Over at https://landofnod.blog/
you can find posts by John Stater called Dragon by Dragon
where he reads through an issue of Dragon Magazine and gives his thoughts about it. I recently bought a big pile of NOD Magazine and thought I would return the favor and go through each issue similarly.
We start off Nod #2 with Cloak and Dagger
, an article giving us a Thief and Assassin class. They're fine classes but there's nothing that really stands out with them.
Next, we get Urban Adventures which gives a lot of detail about urban areas. Mr. Stater recommends giving city-states alignments to use as a shorthand for the society. He then talks about population and how that corresponds to the number of manors, shires, burhs (markets), and abbeys in the area. He also recommends giving a theme (genre) and vista (sights, sounds, and smells) to each city-state. Then we get some pages about the citizens, the social classes, and notable citizens like alchemists, animal trainers, armorers, barbers, beggars, blacksmiths, bowyers, engineers, fences, guides, healers, herbalists, innkeepers, jewelers, lawyers, merchants, nobles, priests, prostitutes, rakes, sages, sailors, scribes, spies, students, tax collectors, torchbearers, and traders. Each get a paragraph and a 2-line statblock. Next, there is a bit about taxes, tolls, tithes, and money changing. Then there are civic organizations like colleges, companies, guilds, mercenary bands, thieves' dens, and universities. We also get a few paragraphs about manorial villages outside the city-state. Lastly, there are events and random urban encounters. It's a total of 12 pages long and quite useful.
Into The Wild follows and it is a 7 page article on travelling through the wilderness. It gives travel times, types of wilderness terrain one might encounter, natural dangers you might encounter, battle conditions, random encounters, and strongholds. Another article that is very useful.
After that is the article Barter & Trade, which gives tables of goods equivalent to 100gp, 1000gp, and 5000gp. Along with that is a merchant class, The Venturer, which can appraise, haggle, smuggle, lead, know languages, and sense danger. Good stuff!
The feature article of this issue is not a hexcrawl but detail on Ophir The Wicked, a city of corsairs located in the previous issue's hexcrawl. There's 23 pages on 61 buildings and their inhabitants. Since it is a city with black market and slave trade, Mr. Stater does state up front real slavery is real bad and this is but a pulp fiction version. Also, as a little joke, the slave auctioneer is a literal talking weasel.
Continuing to the next article, Sword Or Axe?, we get 4 pages on differentiating weapons from each other. Mr. Stater recommends giving axes more damage, bows more attacks (with a penalty to hit), crossbows more damage, daggers less damage but with a bonus to hit, flails with a bonus to disarm, javelins more damage, spears with a bonus to initiative and damage, and swords with a bonus to hit. In short, it gives a reason to choose one weapon over another. I think more could be done with this but it is a good start with slight touch.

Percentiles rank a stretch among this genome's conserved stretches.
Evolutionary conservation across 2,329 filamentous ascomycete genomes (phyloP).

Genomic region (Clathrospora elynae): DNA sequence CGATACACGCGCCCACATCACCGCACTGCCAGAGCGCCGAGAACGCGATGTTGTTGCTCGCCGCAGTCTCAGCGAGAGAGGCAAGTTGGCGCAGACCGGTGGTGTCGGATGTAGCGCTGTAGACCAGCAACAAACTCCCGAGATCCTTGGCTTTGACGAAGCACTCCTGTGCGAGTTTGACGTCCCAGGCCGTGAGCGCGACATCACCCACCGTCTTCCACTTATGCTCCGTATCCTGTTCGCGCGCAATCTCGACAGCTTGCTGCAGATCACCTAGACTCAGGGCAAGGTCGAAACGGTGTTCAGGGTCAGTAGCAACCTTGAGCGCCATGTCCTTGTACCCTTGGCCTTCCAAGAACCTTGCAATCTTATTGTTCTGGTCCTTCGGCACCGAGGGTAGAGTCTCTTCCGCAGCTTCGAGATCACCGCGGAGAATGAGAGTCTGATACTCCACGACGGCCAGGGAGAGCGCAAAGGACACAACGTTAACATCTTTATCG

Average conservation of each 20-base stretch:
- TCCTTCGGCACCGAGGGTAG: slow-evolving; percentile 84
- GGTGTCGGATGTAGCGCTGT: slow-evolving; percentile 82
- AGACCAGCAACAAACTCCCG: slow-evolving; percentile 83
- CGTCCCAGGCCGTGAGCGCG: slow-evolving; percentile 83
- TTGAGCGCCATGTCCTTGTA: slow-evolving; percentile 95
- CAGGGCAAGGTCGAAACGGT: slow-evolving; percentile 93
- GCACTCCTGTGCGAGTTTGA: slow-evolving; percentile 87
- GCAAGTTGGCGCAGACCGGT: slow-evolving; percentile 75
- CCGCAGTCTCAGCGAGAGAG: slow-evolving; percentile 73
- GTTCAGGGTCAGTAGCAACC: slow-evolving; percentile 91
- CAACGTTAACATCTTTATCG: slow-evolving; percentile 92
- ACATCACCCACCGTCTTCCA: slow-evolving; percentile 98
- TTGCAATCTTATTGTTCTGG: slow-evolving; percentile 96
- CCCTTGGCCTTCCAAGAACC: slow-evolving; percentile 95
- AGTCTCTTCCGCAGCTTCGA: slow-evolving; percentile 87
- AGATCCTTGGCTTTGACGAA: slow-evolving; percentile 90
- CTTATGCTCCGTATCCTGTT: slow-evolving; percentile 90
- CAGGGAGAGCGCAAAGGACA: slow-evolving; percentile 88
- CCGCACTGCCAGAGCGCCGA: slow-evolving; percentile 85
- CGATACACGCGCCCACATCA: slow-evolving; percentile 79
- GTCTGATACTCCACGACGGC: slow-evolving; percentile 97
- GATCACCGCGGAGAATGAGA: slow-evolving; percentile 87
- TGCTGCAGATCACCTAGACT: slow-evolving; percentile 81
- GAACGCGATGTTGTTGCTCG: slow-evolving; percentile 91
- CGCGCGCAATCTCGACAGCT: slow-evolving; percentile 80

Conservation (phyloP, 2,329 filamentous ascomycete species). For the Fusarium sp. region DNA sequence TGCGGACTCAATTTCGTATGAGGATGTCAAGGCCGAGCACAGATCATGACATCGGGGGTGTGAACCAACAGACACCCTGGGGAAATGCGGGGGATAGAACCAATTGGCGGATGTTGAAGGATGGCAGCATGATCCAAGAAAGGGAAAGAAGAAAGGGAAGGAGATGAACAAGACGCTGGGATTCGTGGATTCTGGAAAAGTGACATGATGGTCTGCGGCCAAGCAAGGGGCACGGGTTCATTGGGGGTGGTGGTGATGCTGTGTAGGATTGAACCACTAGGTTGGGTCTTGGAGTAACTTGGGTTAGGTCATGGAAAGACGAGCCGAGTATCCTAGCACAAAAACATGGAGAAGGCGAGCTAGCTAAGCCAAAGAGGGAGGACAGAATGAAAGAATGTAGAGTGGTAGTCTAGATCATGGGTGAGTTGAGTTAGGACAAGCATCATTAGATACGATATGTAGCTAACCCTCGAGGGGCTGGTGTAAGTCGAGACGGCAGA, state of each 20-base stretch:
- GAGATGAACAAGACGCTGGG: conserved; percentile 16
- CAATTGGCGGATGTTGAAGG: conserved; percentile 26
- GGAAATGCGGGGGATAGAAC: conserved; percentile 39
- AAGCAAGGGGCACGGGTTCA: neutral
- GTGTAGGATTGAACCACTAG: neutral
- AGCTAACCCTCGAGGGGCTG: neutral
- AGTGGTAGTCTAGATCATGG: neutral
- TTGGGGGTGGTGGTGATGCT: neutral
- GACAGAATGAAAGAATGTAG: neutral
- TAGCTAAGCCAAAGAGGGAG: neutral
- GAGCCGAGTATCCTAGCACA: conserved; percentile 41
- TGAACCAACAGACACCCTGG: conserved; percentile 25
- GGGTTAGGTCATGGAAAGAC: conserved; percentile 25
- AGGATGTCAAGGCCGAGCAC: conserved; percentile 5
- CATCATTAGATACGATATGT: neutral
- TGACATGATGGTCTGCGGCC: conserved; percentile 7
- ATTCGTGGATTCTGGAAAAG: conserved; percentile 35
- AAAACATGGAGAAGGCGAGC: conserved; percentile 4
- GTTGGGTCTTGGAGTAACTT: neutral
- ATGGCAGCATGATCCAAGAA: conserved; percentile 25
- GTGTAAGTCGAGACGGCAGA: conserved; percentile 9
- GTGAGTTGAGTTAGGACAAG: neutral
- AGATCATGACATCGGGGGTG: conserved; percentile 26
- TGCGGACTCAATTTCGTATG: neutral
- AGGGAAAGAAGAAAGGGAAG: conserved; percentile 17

Eureka! is an article about a scientist class who can make inventions. It's a very cool 3 pages that talks about research costs for formulas and inventions and gives a page of sample inventions. These inventions are costed by comparing them to a spell so are not strictly scientific. Sounds fun to me!
Next is Books & Scrolls which is 2 pages about the forms books came in (e.g. clay tablets, bamboo scrolls) and even what material the paper is made out of (parchment, vellum) and even the kinds of reading material.
The next 14 pages are devoted to printing the first part of George Macdonald's Phantastes, a novel about a young man entering the world of faerie. Mr. Stater does add gaming notes to the story and talks about Fairy Sight, Fairy Blood, Flower Fairies, Goblin-Fairies, The Ash, and The Beech (the latter two are trees).
Ships & The Sea is next. It's 6 pages on different sizes of ships, stats for those ships, enhancements for ships, and ship to ship combat (including the effect of spells). Very useful if you campaign at sea.
The Elan is another class, psychic knights based on E. E. Smith's Lensmen series, which I have not yet read. You must first be a Psychic class (from issue #1) and then when reaching level 4, can become an Elan. Elan retain their psychic powers and also get mindblades that get stronger as they level up.
Then there is Candle Magic where we get 2 pages of many candles and the different magic they produce. These are made by those Wise Women and Cunning Men from issue #1. Good stuff!
Finally, we have Pars Fortuna. This is not the complete game that Mr. Stater wrote but a preview of it which generated three race-classes. They are alien and weird and fit perfectly into a fantasy world.